As far as I can see, Behe has indeed changed -- or at least strengthened -- his views on evolution. The best he could say about the idea of the common ancestry of organisms in Darwin's Black Box is that he found the idea "fairly convincing." At the same time (and in other publications), Behe said that he saw no convincing evidence for macroevolution: the transformation of one major form of animal into another. (I was always puzzled at how Behe might accept common ancestry but deny macroevolution.) Now, however, Behe is much stronger about these issues: in Edge of Evolution he baldly states that "common descent is true." He now admits macroevolution as well (i.e., humans and chimps share a common ancestor), although he still claims that it's driven by God-given mutations.

It is important to draw the distinction between Behe and his fellow IDers, lest people mistake ID for a monolithic theory accepted by all its proponents. Behe is one of the few intelligent-design proponents who accepts common descent, macroevolution, natural selection, and an old earth. This puts him severely at odds with his other ID colleagues at the Discovery Institute, including William Dembski and Stephen Meyer.


"The same question-begging is used to "answer" my argument on protein binding sites, but with a special twist. Writes Coyne: "In fact, interactions between proteins, like any complex interaction, were certainly built up step by mutational step ... This process could have begun with weak protein-protein associations that were beneficial to the organism. These were then strengthened gradually..." So, reasons Coyne, we know protein binding sites developed gradually by random mutation because we know proteins have binding sites. So there!

The twist comes when Coyne claims "Behe furnishes no proof, no convincing argument, that interactions cannot evolve gradually." So, apparently to Darwinists, contrary observational evidence doesn't count. Or perhaps Coyne somehow overlooked Chapter 7, where I noted that in a hundred billion billion chances, no such interactions developed in malaria. Or in HIV. Or in ten trillion opportunities in E. coli. I guess he missed where I carefully reviewed the literature on new protein binding sites. Where I showed the disconnected nature of random mutation in Chapters 3 and 4. Well, I suppose if Coyne read The Edge of Evolution with his eyes firmly shut, then he could have missed those discussions."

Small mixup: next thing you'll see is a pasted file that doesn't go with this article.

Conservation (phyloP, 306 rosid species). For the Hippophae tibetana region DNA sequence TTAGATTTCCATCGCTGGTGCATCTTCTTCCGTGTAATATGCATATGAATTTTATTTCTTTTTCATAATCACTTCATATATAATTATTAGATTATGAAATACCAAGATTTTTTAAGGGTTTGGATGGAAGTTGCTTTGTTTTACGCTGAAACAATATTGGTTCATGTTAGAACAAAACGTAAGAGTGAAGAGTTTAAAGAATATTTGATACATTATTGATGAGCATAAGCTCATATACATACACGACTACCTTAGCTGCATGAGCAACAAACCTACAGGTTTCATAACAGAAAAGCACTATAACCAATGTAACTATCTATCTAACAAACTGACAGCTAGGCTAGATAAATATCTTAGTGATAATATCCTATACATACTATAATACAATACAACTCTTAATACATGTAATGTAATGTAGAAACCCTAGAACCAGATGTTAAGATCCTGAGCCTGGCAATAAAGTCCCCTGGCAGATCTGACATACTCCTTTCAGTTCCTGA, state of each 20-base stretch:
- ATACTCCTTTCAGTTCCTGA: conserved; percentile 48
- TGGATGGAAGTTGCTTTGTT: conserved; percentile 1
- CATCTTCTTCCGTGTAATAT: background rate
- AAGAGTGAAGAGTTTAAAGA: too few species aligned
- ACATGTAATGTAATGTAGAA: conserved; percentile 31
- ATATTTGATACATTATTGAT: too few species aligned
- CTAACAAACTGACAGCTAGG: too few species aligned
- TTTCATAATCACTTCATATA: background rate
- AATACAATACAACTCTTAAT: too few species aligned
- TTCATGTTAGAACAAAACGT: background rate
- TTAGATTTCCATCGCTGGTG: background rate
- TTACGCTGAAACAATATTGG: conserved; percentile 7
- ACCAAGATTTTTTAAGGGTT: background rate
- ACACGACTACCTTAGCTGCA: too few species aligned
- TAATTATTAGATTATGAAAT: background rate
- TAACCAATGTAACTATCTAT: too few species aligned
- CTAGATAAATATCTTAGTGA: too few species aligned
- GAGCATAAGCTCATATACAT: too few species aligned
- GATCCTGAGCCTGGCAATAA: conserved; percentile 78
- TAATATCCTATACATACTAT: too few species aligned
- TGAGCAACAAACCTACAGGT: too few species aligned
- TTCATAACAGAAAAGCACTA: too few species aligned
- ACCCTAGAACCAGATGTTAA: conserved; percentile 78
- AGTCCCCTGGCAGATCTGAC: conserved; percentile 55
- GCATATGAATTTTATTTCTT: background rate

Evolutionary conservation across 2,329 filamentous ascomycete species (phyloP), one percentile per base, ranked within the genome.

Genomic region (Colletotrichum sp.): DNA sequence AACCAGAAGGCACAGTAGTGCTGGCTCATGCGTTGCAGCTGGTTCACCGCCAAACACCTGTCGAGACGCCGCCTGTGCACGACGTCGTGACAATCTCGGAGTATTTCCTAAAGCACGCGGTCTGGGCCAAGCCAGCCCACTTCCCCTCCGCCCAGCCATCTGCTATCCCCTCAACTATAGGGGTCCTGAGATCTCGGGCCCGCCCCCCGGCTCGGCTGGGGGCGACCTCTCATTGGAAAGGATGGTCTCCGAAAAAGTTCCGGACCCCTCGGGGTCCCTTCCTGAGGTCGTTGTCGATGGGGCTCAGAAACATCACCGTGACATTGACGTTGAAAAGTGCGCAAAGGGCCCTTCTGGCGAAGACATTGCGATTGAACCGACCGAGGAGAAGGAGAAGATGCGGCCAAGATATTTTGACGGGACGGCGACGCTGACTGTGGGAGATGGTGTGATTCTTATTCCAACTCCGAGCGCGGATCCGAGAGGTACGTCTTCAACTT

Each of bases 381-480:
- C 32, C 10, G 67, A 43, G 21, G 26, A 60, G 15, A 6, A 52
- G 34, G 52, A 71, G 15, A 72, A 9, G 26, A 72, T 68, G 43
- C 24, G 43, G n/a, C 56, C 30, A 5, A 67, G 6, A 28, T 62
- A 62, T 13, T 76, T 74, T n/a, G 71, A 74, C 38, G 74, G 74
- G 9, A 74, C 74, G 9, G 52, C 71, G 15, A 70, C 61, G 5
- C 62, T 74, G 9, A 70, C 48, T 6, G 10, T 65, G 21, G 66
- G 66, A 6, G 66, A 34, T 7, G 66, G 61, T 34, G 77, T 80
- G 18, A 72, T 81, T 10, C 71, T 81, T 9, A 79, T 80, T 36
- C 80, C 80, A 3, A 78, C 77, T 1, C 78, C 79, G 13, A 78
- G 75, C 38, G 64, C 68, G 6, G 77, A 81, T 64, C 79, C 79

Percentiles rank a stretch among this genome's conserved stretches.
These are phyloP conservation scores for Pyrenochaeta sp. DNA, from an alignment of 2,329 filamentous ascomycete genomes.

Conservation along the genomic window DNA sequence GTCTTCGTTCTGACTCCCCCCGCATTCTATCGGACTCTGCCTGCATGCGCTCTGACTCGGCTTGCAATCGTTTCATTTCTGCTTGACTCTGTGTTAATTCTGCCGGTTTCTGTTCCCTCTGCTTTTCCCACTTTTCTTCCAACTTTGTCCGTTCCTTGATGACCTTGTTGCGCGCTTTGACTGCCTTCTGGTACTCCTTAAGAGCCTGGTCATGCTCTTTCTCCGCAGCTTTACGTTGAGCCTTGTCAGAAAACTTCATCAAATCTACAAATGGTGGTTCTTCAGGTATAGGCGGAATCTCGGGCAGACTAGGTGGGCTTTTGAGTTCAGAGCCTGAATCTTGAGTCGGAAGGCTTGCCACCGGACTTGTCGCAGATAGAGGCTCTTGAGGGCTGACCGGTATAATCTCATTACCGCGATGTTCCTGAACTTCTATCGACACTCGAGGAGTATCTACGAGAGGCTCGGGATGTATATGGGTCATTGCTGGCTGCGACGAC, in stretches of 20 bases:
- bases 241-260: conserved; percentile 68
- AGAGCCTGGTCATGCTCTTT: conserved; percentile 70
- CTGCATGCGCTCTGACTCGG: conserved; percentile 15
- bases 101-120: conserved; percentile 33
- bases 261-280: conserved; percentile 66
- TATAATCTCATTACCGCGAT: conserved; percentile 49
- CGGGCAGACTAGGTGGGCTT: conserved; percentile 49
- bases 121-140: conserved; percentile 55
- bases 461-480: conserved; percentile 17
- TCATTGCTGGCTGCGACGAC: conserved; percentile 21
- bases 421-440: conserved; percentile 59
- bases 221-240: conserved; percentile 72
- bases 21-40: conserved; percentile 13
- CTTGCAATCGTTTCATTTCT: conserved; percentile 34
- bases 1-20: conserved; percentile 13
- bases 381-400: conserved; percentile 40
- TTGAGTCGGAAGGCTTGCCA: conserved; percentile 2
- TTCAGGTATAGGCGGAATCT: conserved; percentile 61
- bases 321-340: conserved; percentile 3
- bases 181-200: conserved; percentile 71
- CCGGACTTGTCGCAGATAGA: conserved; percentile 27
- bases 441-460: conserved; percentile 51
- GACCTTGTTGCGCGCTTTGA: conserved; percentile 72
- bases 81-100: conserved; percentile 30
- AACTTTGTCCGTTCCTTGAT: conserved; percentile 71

In a venue like The New Republic, one can't go too deeply into the niceties of probability theory, or technical details about sequential evolution. Nevertheless, the point I made was clear, and has been further sharpened by the reviews of Dawkins, Carroll, and Miller. Behe's arguments were specious for several reasons.

  1. There is no evolutionary expectation that complex protein-protein interactions will evolve in a parasite adapting to a new drug. Any mutation that improves fitness is acceptable, regardless of what it does.
  2. Behe's probability calculations, on which his entire argument rests, are flatly wrong because they assume that adaptation cannot occur one mutation at a time. He uses chloroquine resistance of malaria (CQR) as an example, saying that the parasite always must have two mutations arising together to evolve resistance. As Ken Miller shows, this assumption is false, because one of the two mutations that Behe claims are "required" for CQR is not actually required (Chen et al. 2003, reference accidentally omitted from Miller's piece). It is therefore bogus to take the 1/1020 number as the estimate of the probability of the evolution of a single binding site for CQR. And it is even more bogus to use this as a generic estimate for the evolutionary probability of getting any protein-protein binding site.
  3. The probability calculations are also wrong because Behe's argument is based on specifying a priori exactly which mutations have to occur to be adaptive: the identical pair of mutations that occur in chloroquine-resistant malaria. He neglects the possibility (indeed, the certainty) that many other mutations that cause interactions between proteins and other molecules can also be adaptive.

Behe argues that the evolution of a single protein-protein binding site requires more than 2 simultaneous mutations -- more like 3-6 of them. He adduces no evidence for this major claim, nor does he give a single example of any case in which two or more binding sites must evolve simultaneously for an adaptation to arise. The reviews by Ken Miller in Nature and Sean Carroll in Science cite several examples of the gradual origin of adaptations via the step-by-step accumulation of point mutations in proteins.

Finally, I note that Behe's "response" completely ignores two devastating criticisms of his "scientific" theory. First, as both Dawkins and I point out, if random mutations can't build complexity, how can they possibly have been so effective in artificial selection of plants and animals? Virtually anything you want to select in an animal or plant can be selected: as Darwin said, "Breeders habitually speak of an animal's organization as something quite plastic, which they can model almost as they please."

Also, as I pointed out in my review, Behe asserts quite plainly in his book that the goal of the Designer was "intelligent life." I challenge him to provide a scientific rationale for this conclusion, which he failed to do in his response. If his theory is indeed scientific, as he repeatedly claims, let him give us the empirical evidence for this most interesting hypothesis.


Chen N, et al (2003) pfcrt Allelic Types with two novel amino acid mutations in Chloroquine-resistant Plasmodium falciparum isolated from the Philippines. Antimicrobial Agents and Chemotherapy. 47, 3500-3505. http://dx.doi.org/10.1128/AAC.47.11.3500-3505.2003